My latest Sarah Mallory novel, Temptation of a Governess, is out this month and in a way it brings me round full circle. In 2009 I wrote my first book for Harlequin Mills & Boon, More Than a Governess. So after more than 20 books I have returned to the theme of education!
In the Regency there were very few ways a woman could earn money and being a governess was one of the more respectable occupations. The governess in my first book, Julianna, applied for the post of governess out of necessity. She had two young siblings to look after, and no money. She was therefore forced to confront the rather intimidating Major Damon Collingham. Here is her first impression of her new employer:-
"...In her cousin's hallway she had only seen the back of his head. Now, staring up into the harsh, unsmiling face, her spirits began to fade. He was very tall, and dressed with military precision – there was nothing of the dandy about him, she noted with approval: the long limbs encased in buff-coloured pantaloons and black books hinted rather at the athlete. His blue coat fitted perfectly about his broad shoulders and the crisp whiteness of his shirt and cravat enhanced his dark complexion, tanned by years in the sun – she knew he had been a soldier, and guessed he had seen action in the Peninsula. His bearing was upright and looked as solid and unyielding as his countenance. His voice, when he spoke again, was tinged with impatience."
© Sarah Mallory, More than a Governess. Harlequin 2009
My latest heroine, Diana Grensham, has a different dilemma. She chose to become a governess to her niece and another young relative rather than face the ordeal of a society presentation. She is very happy living in comfortable seclusion with the children until their joint guardian, Alex Arrandale, wants her to vacate his property! This is Diana's view of her adversary:-
"He was a perfect example of the notorious Arrandale family and nothing like his staid and respectable older brother. Now, sitting beside him in the curricle, she was very aware of the size and power of the man. His shoulders were so broad it was impossible not to bump against him as the vehicle swayed on the uneven carriageway, and he was not even wearing a many-caped greatcoat to add to their width, merely a close-fitting coat that was moulded to his athletic body with barely a crease. His hands, encased in soft kid gloves, guided the team with the ease of a master and the buckskins and top boots he wore could not mask the strength in those long legs.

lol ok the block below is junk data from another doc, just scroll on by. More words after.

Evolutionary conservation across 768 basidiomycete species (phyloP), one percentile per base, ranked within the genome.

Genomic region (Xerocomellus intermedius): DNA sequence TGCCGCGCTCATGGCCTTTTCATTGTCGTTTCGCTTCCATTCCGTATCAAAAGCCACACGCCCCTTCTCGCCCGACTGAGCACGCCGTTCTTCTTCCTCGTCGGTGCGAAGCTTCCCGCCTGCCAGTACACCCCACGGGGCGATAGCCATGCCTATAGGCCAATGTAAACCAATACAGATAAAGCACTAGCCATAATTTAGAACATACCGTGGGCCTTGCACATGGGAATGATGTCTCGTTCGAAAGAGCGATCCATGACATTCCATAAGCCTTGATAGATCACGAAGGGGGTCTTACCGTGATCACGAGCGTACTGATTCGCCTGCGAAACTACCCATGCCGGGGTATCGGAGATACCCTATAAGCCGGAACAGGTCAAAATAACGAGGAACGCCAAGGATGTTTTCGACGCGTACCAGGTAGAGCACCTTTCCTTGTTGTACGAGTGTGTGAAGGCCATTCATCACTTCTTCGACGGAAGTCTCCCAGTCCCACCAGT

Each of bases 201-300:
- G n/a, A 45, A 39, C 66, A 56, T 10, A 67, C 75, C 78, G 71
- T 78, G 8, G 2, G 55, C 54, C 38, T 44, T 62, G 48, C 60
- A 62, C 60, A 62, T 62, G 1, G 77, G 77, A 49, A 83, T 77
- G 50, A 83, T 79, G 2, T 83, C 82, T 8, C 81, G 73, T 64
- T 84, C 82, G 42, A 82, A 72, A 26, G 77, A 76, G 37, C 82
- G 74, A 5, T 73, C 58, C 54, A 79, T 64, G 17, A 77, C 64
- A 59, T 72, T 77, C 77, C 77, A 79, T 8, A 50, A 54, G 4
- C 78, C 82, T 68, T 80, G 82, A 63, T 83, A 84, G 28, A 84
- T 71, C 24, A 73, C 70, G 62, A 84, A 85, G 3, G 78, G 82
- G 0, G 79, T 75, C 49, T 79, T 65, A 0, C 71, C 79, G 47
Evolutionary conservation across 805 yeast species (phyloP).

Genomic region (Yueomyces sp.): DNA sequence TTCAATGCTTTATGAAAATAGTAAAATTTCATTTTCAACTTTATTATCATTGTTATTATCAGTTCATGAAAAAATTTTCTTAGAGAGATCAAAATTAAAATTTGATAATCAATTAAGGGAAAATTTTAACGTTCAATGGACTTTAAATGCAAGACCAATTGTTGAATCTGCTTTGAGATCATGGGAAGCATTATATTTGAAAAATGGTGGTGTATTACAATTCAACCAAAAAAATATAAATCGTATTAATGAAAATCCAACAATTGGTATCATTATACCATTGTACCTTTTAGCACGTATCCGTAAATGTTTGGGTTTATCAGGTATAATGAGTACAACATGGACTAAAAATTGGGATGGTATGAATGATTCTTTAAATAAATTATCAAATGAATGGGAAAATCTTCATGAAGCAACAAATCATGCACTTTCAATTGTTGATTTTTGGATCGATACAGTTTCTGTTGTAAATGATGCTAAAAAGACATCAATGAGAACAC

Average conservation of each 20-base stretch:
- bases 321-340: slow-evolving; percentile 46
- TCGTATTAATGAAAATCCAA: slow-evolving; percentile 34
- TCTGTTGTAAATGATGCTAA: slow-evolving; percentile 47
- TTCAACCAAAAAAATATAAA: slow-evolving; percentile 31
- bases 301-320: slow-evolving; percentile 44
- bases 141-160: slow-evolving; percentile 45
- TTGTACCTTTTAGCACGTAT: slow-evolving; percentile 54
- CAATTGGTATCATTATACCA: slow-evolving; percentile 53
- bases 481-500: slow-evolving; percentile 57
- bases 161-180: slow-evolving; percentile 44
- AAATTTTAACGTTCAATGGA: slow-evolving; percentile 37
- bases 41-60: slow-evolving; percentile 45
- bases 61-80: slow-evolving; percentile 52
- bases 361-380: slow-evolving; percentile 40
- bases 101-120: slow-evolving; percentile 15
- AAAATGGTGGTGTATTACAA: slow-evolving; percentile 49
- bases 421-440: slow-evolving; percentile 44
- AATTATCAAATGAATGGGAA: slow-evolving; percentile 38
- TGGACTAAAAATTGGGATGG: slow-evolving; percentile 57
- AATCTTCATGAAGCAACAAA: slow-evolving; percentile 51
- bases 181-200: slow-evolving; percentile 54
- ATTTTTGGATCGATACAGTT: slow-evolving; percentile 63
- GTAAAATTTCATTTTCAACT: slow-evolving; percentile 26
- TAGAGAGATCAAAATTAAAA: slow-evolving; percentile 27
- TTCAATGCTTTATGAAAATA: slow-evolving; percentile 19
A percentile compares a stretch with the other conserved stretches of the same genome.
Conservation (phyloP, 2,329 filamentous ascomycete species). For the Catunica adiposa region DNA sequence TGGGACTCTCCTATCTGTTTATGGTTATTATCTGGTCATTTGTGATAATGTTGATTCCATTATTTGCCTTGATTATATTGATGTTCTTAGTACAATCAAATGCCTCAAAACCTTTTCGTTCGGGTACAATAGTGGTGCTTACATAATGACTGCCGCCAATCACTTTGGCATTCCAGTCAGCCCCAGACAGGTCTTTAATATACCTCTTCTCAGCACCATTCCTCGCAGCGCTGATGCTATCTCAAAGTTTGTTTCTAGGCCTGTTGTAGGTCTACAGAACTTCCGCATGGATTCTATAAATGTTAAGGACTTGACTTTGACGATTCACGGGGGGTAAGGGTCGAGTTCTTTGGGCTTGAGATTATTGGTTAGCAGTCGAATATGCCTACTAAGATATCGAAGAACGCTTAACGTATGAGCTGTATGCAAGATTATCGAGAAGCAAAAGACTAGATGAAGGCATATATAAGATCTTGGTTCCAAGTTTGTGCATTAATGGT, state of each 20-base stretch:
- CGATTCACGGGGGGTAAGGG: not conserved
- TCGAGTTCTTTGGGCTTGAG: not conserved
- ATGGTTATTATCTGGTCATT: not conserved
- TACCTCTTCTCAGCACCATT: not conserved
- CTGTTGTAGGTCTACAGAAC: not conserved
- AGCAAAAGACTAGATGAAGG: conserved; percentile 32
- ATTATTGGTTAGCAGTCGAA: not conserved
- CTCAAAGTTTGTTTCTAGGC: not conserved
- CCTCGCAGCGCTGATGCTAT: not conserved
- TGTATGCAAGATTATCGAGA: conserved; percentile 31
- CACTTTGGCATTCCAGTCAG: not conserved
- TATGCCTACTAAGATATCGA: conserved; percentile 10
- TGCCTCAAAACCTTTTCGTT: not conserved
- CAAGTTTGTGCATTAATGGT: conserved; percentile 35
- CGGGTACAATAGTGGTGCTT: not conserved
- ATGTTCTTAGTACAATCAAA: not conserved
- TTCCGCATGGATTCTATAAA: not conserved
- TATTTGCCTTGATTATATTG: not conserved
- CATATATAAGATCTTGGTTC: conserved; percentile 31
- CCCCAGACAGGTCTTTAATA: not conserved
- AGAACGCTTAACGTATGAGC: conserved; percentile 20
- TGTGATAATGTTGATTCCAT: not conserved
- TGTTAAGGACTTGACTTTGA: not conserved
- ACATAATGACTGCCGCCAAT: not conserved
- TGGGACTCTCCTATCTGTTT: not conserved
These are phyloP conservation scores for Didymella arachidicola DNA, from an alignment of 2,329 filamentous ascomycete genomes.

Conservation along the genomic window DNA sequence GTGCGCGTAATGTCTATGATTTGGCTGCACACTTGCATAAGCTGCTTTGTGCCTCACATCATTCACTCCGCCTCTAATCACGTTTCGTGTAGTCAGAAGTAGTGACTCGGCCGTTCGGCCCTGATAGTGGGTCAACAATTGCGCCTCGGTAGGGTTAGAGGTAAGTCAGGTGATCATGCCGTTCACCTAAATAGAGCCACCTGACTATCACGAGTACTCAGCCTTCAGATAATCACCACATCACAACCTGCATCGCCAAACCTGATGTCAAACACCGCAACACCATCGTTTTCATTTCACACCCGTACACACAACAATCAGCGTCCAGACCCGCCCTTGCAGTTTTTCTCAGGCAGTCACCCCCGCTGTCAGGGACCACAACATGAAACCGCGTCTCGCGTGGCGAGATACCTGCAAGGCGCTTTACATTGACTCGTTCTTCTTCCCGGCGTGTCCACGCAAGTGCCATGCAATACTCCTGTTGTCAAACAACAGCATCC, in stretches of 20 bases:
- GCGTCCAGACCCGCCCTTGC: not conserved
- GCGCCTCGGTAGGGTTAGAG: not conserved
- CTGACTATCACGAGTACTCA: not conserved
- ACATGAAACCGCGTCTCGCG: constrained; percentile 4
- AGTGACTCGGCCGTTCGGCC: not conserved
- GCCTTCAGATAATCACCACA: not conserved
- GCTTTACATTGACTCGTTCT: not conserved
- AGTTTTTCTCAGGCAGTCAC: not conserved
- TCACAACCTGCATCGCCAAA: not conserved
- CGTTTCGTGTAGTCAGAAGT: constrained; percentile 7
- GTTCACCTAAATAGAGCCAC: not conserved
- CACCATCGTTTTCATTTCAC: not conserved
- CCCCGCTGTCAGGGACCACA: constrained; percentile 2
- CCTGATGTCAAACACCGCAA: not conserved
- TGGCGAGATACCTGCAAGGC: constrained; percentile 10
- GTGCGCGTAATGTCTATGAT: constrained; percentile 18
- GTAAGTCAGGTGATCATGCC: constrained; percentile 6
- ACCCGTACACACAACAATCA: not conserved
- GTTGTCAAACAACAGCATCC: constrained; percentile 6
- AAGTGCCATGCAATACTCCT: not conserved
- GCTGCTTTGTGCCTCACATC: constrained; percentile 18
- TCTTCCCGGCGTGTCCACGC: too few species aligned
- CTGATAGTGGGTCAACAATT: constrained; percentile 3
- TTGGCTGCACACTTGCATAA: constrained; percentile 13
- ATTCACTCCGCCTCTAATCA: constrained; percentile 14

It was not that he was handsome, she mused, considering the matter. His features were too austere and rugged, the nose slightly crooked, possibly from a blow, and there were tiny scars across his left eyebrow and his chin that were doubtless from some duel. His dark-brown hair was untidy, ruffled by the wind rather than by the hand of a master, and beneath his black brows his eyes, when they rested on her, were hard as slate."
© Sarah Mallory, Temptation of a Governess. Harlequin 2015
It wasn't until I began to write this blog that I realised these men are quite similar, both dark, powerful and unyielding. Damon is an ex officer and Alex a man of fashion, but they are both used to getting their own way. However, they meet their match in Julianna and Diana. Damon Collingham needs Juliana because no other governess can cope with his children and she sets out to heal this rather dysfunctional family. Alex Arrandale is a confirmed bachelor who knows nothing about family life, and doesn't want to! Diana engages Alex in a battle of wits that teaches him to care about his wards and in the process she grows in confidence, too.
I am so pleased I have been able to return to this theme. What is it you enjoy about governess romances? Is it the unequal battle between employer and employee, or perhaps you having children in the story. Do tell me!
Sarah Mallory/Melinda Hammond
What do I like about governess stories? They provide a natural setting for the heroine to be proactive, for a start - not easy for a Regency woman, hedged about as she was with social restrictions as to what she should and shouldn't do.
And, of course, if she lives in the same house as the hero, it gives them plenty of opportunities to meet! Technically, it offers the writer more scope, in my view anyway.
I agree with you, Elizabeth, the author doesn't have to worry about chaperons for a governess!
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